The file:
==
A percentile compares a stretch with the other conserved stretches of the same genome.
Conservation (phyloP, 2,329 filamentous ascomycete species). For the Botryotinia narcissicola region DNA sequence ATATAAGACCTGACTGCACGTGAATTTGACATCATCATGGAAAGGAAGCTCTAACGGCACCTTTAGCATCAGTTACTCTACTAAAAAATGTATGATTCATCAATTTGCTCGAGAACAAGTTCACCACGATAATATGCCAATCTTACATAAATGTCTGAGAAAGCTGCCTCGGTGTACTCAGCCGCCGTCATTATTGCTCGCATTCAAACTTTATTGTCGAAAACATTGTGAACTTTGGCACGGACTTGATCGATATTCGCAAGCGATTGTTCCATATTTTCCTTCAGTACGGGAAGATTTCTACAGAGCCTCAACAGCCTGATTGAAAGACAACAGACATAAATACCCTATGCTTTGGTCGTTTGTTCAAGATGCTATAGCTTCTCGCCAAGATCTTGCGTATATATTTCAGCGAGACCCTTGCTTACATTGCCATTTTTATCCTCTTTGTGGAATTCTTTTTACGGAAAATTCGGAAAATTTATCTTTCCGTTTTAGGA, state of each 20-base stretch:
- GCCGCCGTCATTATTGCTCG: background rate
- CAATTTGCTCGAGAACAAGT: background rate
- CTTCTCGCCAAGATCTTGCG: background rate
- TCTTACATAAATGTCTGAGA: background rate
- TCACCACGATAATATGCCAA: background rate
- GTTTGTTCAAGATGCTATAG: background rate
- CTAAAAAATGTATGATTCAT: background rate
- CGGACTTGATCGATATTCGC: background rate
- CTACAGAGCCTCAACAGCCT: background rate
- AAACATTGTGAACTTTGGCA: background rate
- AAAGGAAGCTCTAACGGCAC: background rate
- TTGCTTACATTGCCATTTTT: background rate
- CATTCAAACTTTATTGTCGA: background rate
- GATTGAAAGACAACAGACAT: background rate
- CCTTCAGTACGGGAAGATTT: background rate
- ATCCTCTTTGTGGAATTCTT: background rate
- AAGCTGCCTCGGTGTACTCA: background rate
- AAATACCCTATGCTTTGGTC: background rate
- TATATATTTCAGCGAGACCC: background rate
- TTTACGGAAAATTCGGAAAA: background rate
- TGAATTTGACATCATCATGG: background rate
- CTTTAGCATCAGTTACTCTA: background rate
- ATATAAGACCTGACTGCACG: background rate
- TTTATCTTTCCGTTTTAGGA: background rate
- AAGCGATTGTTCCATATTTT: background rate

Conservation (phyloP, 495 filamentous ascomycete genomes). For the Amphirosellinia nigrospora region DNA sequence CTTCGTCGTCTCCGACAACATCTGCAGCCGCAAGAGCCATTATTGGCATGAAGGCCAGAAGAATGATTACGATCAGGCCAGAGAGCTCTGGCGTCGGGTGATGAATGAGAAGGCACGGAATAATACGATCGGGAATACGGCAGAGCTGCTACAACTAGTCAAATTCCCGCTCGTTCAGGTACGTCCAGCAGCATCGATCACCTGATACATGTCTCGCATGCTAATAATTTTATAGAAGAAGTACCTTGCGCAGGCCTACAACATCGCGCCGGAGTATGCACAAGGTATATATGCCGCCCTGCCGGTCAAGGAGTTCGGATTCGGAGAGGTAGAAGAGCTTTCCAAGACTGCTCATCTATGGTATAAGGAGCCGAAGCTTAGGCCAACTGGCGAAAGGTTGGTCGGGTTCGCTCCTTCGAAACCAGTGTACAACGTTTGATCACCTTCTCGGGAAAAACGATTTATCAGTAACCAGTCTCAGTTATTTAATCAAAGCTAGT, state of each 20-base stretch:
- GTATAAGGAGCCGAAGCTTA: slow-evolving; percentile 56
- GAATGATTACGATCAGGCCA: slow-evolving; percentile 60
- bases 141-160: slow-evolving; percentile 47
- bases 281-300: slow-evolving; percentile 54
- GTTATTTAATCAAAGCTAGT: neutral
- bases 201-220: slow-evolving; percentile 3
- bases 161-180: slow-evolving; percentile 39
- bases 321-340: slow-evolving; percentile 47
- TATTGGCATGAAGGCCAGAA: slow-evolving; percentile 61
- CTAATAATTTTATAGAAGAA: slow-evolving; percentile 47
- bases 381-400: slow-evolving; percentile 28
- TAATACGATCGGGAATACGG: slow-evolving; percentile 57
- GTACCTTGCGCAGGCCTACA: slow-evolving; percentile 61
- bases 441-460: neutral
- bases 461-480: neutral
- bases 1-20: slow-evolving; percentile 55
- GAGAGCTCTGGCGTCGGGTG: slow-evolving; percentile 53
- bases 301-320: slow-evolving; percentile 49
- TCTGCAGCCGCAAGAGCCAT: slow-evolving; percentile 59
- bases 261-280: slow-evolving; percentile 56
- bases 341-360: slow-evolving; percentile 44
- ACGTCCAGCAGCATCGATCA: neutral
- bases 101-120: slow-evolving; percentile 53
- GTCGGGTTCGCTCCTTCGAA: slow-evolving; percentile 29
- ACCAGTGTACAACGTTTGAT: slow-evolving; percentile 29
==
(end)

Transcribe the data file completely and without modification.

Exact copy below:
A percentile compares a stretch with the other conserved stretches of the same genome.
Conservation (phyloP, 2,329 filamentous ascomycete species). For the Botryotinia narcissicola region DNA sequence ATATAAGACCTGACTGCACGTGAATTTGACATCATCATGGAAAGGAAGCTCTAACGGCACCTTTAGCATCAGTTACTCTACTAAAAAATGTATGATTCATCAATTTGCTCGAGAACAAGTTCACCACGATAATATGCCAATCTTACATAAATGTCTGAGAAAGCTGCCTCGGTGTACTCAGCCGCCGTCATTATTGCTCGCATTCAAACTTTATTGTCGAAAACATTGTGAACTTTGGCACGGACTTGATCGATATTCGCAAGCGATTGTTCCATATTTTCCTTCAGTACGGGAAGATTTCTACAGAGCCTCAACAGCCTGATTGAAAGACAACAGACATAAATACCCTATGCTTTGGTCGTTTGTTCAAGATGCTATAGCTTCTCGCCAAGATCTTGCGTATATATTTCAGCGAGACCCTTGCTTACATTGCCATTTTTATCCTCTTTGTGGAATTCTTTTTACGGAAAATTCGGAAAATTTATCTTTCCGTTTTAGGA, state of each 20-base stretch:
- GCCGCCGTCATTATTGCTCG: background rate
- CAATTTGCTCGAGAACAAGT: background rate
- CTTCTCGCCAAGATCTTGCG: background rate
- TCTTACATAAATGTCTGAGA: background rate
- TCACCACGATAATATGCCAA: background rate
- GTTTGTTCAAGATGCTATAG: background rate
- CTAAAAAATGTATGATTCAT: background rate
- CGGACTTGATCGATATTCGC: background rate
- CTACAGAGCCTCAACAGCCT: background rate
- AAACATTGTGAACTTTGGCA: background rate
- AAAGGAAGCTCTAACGGCAC: background rate
- TTGCTTACATTGCCATTTTT: background rate
- CATTCAAACTTTATTGTCGA: background rate
- GATTGAAAGACAACAGACAT: background rate
- CCTTCAGTACGGGAAGATTT: background rate
- ATCCTCTTTGTGGAATTCTT: background rate
- AAGCTGCCTCGGTGTACTCA: background rate
- AAATACCCTATGCTTTGGTC: background rate
- TATATATTTCAGCGAGACCC: background rate
- TTTACGGAAAATTCGGAAAA: background rate
- TGAATTTGACATCATCATGG: background rate
- CTTTAGCATCAGTTACTCTA: background rate
- ATATAAGACCTGACTGCACG: background rate
- TTTATCTTTCCGTTTTAGGA: background rate
- AAGCGATTGTTCCATATTTT: background rate

Conservation (phyloP, 495 filamentous ascomycete genomes). For the Amphirosellinia nigrospora region DNA sequence CTTCGTCGTCTCCGACAACATCTGCAGCCGCAAGAGCCATTATTGGCATGAAGGCCAGAAGAATGATTACGATCAGGCCAGAGAGCTCTGGCGTCGGGTGATGAATGAGAAGGCACGGAATAATACGATCGGGAATACGGCAGAGCTGCTACAACTAGTCAAATTCCCGCTCGTTCAGGTACGTCCAGCAGCATCGATCACCTGATACATGTCTCGCATGCTAATAATTTTATAGAAGAAGTACCTTGCGCAGGCCTACAACATCGCGCCGGAGTATGCACAAGGTATATATGCCGCCCTGCCGGTCAAGGAGTTCGGATTCGGAGAGGTAGAAGAGCTTTCCAAGACTGCTCATCTATGGTATAAGGAGCCGAAGCTTAGGCCAACTGGCGAAAGGTTGGTCGGGTTCGCTCCTTCGAAACCAGTGTACAACGTTTGATCACCTTCTCGGGAAAAACGATTTATCAGTAACCAGTCTCAGTTATTTAATCAAAGCTAGT, state of each 20-base stretch:
- GTATAAGGAGCCGAAGCTTA: slow-evolving; percentile 56
- GAATGATTACGATCAGGCCA: slow-evolving; percentile 60
- bases 141-160: slow-evolving; percentile 47
- bases 281-300: slow-evolving; percentile 54
- GTTATTTAATCAAAGCTAGT: neutral
- bases 201-220: slow-evolving; percentile 3
- bases 161-180: slow-evolving; percentile 39
- bases 321-340: slow-evolving; percentile 47
- TATTGGCATGAAGGCCAGAA: slow-evolving; percentile 61
- CTAATAATTTTATAGAAGAA: slow-evolving; percentile 47
- bases 381-400: slow-evolving; percentile 28
- TAATACGATCGGGAATACGG: slow-evolving; percentile 57
- GTACCTTGCGCAGGCCTACA: slow-evolving; percentile 61
- bases 441-460: neutral
- bases 461-480: neutral
- bases 1-20: slow-evolving; percentile 55
- GAGAGCTCTGGCGTCGGGTG: slow-evolving; percentile 53
- bases 301-320: slow-evolving; percentile 49
- TCTGCAGCCGCAAGAGCCAT: slow-evolving; percentile 59
- bases 261-280: slow-evolving; percentile 56
- bases 341-360: slow-evolving; percentile 44
- ACGTCCAGCAGCATCGATCA: neutral
- bases 101-120: slow-evolving; percentile 53
- GTCGGGTTCGCTCCTTCGAA: slow-evolving; percentile 29
- ACCAGTGTACAACGTTTGAT: slow-evolving; percentile 29